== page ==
When technology fails – Qantas baggage chaos in SydneyBack to Forum
We were flying SYD to OOL yesterday morning with Qantas and arrived at T3 to absolute chaos luckily very early for our flight. Queues for baggage drop were snaking everywhere and we hardly moving. Any pretence at priority service was suspended. There was no movement at all on the belts, only the occasional attempt to restart the system which then broke down again. The only information for the first hour was from fellow passengers and the occasional passing Qantas staff member. When a PA announcement did materialise, it informed us of a “baggage system sortage outage”, whatever that means. Overall, the lack of information and advice was very poor but (far too few) staff on the ground worked really hard to try to get things moving, dragging bags here and there and trying to upload them to the carousel without joy.
It took about 90 minutes for a sort-of Plan B to emerge, which was to call flights in order of expected departure and get passengers to take their bags to the only manual shoot in the terminal, the ‘hole in the wall’ as QF staff called it. It was exactly 3 hours before we were able to put our bags down this shoot and we then were among the first who headed through Security (reduced in capacity to provide more security staff on the floor, tagging bags as ‘Security Checked’ without any real verification).
Our aircraft was boarding when we got there and those on board were, presumably hand baggage only folks. We had few expectations of seeing our baggage again off this flight but somehow we only arrived in OOL some 25 minutes late and our bags did emerge…….
It struck me that the lack of an alternative plan in the event of the automated carousel system failing was the real issue here – Qantas staff, well intentioned, really had no clue what to do. Secondly the lack of clear information to passengers was unforgiveable as this only stoked rumours and heightened tensions.7 Jan 2018
The picture you painted has rarely if ever changed over the years in relation to numerous airport issues whether it be baggage, weather , strikes etc. No one seems to take responsibility. Any company worth its salt has a Crisis Communications Plan as was ably demonstrated by the tragic accident in Taipei when SQ 006 Singapore Airlines took off on the wrong runway. That is the most extreme example of something having gone wrong but SQ managed it admirably. It isn´t just airports and airlines, there are numerous examples from other industries. The message from the management of those companies appears to “We couldn´t give a toss so get stuffed”.8 Jan 2018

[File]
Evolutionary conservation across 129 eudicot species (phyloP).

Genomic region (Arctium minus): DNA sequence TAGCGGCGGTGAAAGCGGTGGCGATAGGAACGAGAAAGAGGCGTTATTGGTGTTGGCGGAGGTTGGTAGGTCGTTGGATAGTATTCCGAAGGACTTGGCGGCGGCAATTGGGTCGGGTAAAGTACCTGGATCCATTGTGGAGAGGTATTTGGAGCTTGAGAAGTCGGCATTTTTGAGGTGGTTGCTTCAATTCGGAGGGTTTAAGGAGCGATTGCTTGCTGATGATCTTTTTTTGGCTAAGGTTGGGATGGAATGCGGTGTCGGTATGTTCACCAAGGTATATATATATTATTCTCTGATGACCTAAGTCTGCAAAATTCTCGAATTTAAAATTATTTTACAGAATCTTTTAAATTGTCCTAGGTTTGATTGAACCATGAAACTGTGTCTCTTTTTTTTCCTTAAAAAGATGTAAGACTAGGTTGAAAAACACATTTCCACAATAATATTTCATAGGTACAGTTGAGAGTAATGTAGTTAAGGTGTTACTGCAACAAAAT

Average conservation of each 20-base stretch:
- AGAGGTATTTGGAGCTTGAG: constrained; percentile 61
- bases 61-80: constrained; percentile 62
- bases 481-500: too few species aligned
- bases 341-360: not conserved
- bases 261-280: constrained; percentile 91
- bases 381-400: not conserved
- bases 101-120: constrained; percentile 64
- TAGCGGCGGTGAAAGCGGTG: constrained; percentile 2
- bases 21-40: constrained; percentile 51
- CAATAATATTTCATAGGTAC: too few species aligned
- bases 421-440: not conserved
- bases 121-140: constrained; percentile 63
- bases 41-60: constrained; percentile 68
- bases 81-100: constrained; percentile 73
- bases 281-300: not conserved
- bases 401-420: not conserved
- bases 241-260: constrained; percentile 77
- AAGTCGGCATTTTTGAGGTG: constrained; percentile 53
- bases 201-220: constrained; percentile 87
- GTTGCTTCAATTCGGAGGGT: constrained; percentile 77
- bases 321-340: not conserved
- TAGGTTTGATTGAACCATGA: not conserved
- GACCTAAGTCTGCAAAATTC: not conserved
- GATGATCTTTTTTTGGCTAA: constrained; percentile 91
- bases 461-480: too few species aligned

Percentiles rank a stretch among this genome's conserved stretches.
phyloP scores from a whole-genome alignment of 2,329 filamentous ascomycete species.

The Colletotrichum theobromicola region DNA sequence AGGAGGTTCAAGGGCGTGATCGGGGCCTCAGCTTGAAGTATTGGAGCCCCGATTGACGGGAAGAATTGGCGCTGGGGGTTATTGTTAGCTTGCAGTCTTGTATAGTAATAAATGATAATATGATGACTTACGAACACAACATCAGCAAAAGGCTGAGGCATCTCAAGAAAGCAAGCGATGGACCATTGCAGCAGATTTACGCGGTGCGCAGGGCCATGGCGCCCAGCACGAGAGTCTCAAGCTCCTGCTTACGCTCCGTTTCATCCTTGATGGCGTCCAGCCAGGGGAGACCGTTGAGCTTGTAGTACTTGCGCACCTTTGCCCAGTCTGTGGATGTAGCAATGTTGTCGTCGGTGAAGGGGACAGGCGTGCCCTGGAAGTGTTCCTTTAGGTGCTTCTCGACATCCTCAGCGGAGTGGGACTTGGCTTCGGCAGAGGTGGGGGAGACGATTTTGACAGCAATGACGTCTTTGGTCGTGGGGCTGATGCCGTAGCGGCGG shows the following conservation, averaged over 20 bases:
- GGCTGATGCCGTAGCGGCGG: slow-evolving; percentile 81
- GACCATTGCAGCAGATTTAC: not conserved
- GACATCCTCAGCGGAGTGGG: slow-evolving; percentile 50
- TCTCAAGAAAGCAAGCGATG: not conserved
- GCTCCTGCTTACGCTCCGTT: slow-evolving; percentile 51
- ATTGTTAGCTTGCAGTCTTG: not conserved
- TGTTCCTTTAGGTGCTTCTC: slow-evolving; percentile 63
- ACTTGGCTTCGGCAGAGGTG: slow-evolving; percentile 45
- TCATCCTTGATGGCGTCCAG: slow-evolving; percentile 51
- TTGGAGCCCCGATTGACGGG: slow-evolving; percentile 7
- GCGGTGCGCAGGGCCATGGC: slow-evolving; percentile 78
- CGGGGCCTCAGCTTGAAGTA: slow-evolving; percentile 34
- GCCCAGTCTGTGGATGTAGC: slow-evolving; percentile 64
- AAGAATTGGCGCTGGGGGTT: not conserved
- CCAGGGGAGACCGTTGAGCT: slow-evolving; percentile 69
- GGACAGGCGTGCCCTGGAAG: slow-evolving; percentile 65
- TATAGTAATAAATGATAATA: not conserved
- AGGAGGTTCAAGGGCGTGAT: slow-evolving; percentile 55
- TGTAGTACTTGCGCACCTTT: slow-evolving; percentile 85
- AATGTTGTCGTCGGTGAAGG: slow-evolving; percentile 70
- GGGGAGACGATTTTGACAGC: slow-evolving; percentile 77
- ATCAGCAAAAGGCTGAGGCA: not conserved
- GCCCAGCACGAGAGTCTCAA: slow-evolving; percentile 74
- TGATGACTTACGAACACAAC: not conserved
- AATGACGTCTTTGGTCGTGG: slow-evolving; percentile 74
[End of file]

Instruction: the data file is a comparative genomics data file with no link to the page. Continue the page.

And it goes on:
While there is no excuse for the lack of communication from any company when things don’t go to plan…
I often feel, with all the ‘automation’, front line staff level reductions and system ‘streamlining’ that has been going on worldwide, in just about every industry, when any system fails (as in this case)… there’s no one to pick up the slack. When I get to the airport and enter the terminal… they have been replaced by the self generated bar code boarding pass on my phone, self service kiosk, self baggage scanner and automated bag drop belt.
Not that I’m saying the ‘good old days’, where baggage was handled (and mishandled a LOT more too) manually, if a tug or some other piece of machinery broke down, there was a possibility staff were available to redeploy to minimise the disruption. Not any more. Unfortunately now (when it hits the fan) there is no one.
Thats the ‘trade off’ management have made in almost every industry to give us ‘more personal control over our experience’. The infuriating thing, as pointed out above, they (the managers that designed these new systems) have not put in place training or a ‘system’ for a ‘plan B’. THEY don’t have to deal face to face with the customer with the problem when it happens. Just the statistics on the monthly report.
Main thing is…. glad to hear your luggage arrived and hopefully you had/are having a great time on the Gold Coast!8 Jan 2018
Pleased to report that everything was working well in Sydney when I arrived this morning. In fact, it was the smoothest arrival I have had in a very long time. The immigration process was remarkably quick and, dare I say, pleasant. Customs officers were wandering around the baggage carousels politely asking about possible bio risks etc in luggage and issuing stamps to those of us who were then cleared to go through the green channel.
My travel patterns are changing so hopefully I will now start having more pleasant immigration experiences that previously. First impressions of Australia have been overwhelmingly positive (except for minor sunburn caused by my own stupidity).9 Jan 2018